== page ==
We don't know if other companies carry out similar courses. But private security companies under contract from the State Department and the Dept. of defense have come under heavy fire since the massacre of 17 Iraqi civilians in which Blackwater employees were involved and the lawsuits against security firms for torture in Abu Ghraib. Even Department of Defense officials have complained that they have "quick trigger fingers", "act like cowboys" and "lack accountability". A military intelligence officer referred to them as "essentially mercenary forces"--the term commonly used throughout Latin America to describe U.S. private security forces.
To make matters worse, these firms seem to operating in an international legal void. A CRS report to Congress states "It is possible that some contractors may remain outside the jurisdiction of U.S. courts, civil or military, for improper conduct in Iraq." This lack of legal accountability extends to their actions elsewhere as well. The UN Mercenaries Working Group has noted the lack of regulation worldwide of these growing forces.
In Mexico, despite legal reforms that no longer allow testimony obtained through torture as evidence, the practice is widespread. When we took testimonies in Chiapas, Oaxaca and Atenco in February as part of the International Civil Commission on Human Rights, I heard many cases of beatings, scaldings and sexual abuse in police custody. These cases, and these victims, remain beneath the radar of the press and public opinion, and were ignored by U.S. legislators quick to please Latino voters.
The Mexican government recognized only 72 cases for the entire period 2001-2006. When torture cases are prosecuted at all, they often wind up being prosecuted as lesser charges. According to its website, the Human Rights Commission has issued only three recommendations regarding torture since 1995. Many victims who have suffered torture at the hands of the authorities are understandably reluctant to report the violations to the same governments whose security forces or agencies were responsible for the incidents.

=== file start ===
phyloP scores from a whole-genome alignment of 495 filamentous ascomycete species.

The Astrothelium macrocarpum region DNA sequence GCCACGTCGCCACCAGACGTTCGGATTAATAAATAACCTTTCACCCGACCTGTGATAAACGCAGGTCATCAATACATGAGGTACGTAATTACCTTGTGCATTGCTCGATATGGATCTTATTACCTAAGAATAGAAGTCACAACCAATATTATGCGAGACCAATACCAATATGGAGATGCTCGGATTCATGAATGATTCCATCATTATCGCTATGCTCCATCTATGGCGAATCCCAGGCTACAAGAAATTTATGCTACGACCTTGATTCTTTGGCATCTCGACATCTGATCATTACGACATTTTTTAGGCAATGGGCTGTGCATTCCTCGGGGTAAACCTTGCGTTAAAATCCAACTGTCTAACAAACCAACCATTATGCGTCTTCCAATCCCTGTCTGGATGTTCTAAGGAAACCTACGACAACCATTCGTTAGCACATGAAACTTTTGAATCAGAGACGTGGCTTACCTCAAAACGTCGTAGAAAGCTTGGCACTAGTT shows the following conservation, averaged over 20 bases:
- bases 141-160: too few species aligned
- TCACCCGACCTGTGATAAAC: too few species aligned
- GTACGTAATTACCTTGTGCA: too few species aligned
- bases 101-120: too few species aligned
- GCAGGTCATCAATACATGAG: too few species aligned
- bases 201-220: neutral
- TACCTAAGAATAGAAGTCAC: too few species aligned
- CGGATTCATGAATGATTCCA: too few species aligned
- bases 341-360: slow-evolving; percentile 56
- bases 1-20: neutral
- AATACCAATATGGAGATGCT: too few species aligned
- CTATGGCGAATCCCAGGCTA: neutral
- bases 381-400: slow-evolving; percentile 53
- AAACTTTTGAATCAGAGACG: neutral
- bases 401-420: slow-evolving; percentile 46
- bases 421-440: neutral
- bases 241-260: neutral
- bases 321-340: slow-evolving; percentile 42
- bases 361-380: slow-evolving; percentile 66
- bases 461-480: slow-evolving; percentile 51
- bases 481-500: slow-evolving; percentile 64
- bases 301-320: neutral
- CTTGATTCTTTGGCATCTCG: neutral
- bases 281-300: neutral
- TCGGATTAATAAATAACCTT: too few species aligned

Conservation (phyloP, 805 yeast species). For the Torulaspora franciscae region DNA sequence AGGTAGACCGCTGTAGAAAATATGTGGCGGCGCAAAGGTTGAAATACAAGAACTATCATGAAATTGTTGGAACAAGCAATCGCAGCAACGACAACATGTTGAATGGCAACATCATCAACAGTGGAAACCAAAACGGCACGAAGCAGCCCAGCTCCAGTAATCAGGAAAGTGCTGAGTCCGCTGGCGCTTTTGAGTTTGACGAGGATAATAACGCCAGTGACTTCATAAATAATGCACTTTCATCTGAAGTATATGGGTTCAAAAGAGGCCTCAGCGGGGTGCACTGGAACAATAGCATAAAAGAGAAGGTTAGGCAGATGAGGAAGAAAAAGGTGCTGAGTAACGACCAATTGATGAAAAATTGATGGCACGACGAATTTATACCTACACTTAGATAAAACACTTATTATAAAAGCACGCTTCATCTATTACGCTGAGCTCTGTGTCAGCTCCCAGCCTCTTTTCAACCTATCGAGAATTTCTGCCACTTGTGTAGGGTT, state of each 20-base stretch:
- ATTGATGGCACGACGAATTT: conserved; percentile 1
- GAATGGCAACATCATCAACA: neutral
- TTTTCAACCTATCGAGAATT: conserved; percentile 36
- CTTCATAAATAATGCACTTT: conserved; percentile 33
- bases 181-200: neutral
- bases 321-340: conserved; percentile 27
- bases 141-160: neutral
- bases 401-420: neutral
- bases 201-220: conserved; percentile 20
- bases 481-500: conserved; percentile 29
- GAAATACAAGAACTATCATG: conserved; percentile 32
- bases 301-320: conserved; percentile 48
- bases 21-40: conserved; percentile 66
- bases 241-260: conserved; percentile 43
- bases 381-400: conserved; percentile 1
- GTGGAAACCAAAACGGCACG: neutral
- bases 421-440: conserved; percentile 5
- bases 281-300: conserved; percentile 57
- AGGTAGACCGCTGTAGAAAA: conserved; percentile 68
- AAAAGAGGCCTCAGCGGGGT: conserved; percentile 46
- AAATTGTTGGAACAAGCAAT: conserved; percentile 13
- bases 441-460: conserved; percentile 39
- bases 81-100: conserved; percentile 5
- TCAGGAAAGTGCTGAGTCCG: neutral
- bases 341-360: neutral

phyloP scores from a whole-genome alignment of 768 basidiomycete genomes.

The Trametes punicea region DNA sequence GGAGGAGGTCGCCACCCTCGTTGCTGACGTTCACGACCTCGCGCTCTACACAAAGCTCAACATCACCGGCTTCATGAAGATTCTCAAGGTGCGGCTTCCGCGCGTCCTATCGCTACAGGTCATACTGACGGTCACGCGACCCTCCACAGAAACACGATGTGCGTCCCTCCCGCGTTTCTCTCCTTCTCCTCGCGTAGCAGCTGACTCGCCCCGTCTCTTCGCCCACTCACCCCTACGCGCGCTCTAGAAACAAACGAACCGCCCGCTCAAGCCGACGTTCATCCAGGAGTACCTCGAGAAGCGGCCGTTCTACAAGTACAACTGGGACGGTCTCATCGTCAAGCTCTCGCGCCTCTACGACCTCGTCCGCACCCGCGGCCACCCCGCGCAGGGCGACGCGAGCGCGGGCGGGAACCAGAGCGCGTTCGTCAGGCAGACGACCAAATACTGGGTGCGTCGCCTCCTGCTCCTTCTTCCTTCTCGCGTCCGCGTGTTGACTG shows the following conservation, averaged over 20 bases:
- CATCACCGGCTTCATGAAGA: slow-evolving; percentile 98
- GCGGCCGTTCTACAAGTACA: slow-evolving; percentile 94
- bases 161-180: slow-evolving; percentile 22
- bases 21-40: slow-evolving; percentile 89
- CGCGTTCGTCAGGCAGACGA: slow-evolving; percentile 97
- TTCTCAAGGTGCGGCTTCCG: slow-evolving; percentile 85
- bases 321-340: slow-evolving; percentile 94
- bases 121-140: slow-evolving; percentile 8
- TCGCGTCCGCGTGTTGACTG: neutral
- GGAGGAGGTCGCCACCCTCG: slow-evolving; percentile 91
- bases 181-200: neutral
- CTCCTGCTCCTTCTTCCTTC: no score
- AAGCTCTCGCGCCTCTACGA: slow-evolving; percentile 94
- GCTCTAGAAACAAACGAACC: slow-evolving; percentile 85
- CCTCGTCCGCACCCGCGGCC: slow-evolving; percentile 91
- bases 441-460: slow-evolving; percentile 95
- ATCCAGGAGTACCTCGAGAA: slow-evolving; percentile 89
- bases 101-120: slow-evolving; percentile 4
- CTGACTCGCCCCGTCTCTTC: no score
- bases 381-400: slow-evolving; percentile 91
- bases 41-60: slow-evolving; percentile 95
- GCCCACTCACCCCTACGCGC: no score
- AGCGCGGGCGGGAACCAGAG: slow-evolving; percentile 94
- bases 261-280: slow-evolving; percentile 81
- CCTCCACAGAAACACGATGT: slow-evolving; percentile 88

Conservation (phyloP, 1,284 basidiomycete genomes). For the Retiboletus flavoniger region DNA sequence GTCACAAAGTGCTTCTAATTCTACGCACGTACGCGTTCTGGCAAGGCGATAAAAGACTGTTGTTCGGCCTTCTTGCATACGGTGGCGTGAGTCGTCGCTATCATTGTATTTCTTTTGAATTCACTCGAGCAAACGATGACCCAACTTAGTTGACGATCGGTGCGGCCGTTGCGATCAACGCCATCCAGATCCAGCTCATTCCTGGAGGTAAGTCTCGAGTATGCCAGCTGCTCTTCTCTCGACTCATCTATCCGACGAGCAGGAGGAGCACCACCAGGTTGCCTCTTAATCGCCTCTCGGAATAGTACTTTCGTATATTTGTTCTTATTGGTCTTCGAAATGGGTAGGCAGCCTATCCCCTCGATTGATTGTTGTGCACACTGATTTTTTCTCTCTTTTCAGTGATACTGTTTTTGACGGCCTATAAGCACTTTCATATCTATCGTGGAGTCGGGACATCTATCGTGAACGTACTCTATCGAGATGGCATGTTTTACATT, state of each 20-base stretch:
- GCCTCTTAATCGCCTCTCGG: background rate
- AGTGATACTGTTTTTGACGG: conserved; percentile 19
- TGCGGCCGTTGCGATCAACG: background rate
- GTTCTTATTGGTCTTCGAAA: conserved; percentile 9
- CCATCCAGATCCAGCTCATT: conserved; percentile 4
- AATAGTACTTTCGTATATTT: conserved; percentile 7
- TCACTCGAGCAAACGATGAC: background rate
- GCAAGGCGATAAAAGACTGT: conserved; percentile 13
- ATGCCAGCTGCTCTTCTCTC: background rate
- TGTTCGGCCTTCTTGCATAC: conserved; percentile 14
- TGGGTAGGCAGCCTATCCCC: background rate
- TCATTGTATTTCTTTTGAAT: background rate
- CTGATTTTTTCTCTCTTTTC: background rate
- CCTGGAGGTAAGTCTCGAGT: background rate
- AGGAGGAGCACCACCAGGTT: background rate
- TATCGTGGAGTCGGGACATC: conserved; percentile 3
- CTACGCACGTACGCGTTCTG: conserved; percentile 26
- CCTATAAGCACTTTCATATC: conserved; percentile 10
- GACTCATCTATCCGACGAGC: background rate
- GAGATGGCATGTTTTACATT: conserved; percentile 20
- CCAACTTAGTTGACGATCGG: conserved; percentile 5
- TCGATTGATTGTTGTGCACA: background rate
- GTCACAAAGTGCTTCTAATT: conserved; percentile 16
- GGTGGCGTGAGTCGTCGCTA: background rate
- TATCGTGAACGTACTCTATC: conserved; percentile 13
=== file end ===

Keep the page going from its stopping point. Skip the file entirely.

Mexican human rights groups report that violations have been on the rise in Mexico since the drug war sent over 25,000 soldiers out into the streets and emboldened police forces. In its annual report, the Fray Bartolome de las Casas Human Rights Center notes "a regression in respect and protection of fundamental rights." Since most of the aid from Congress goes to the police and military, with another large chunk for domestic spying operations, it's fairly easy to predict that instead of cleaning up Mexican security forces in their fight against organized crime, we will see the empowerment of impunity.
Women, indigenous peoples and opposition leaders are the most common targets. Since Plan Mexico also funds equipment for tracking Central American migrants in Mexico and further militarizing the Mexican border, it can be assumed that migrants will also be the victims of increased human rights violations.
Some Washington human rights groups have claimed that Plan Mexico will help Mexico reform and eliminate illegal practices such as torture. But the aid package funds the same forces that commit those atrocities with virtual impunity.
The problem for Mexico in reaching a higher level of respect for human rights is a political -- not a legal or economic -- problem. All indications show that the Calderon model of militarized control, supported by the Bush model of counter-terrorism security embodied in Plan Mexico, will only make it worse.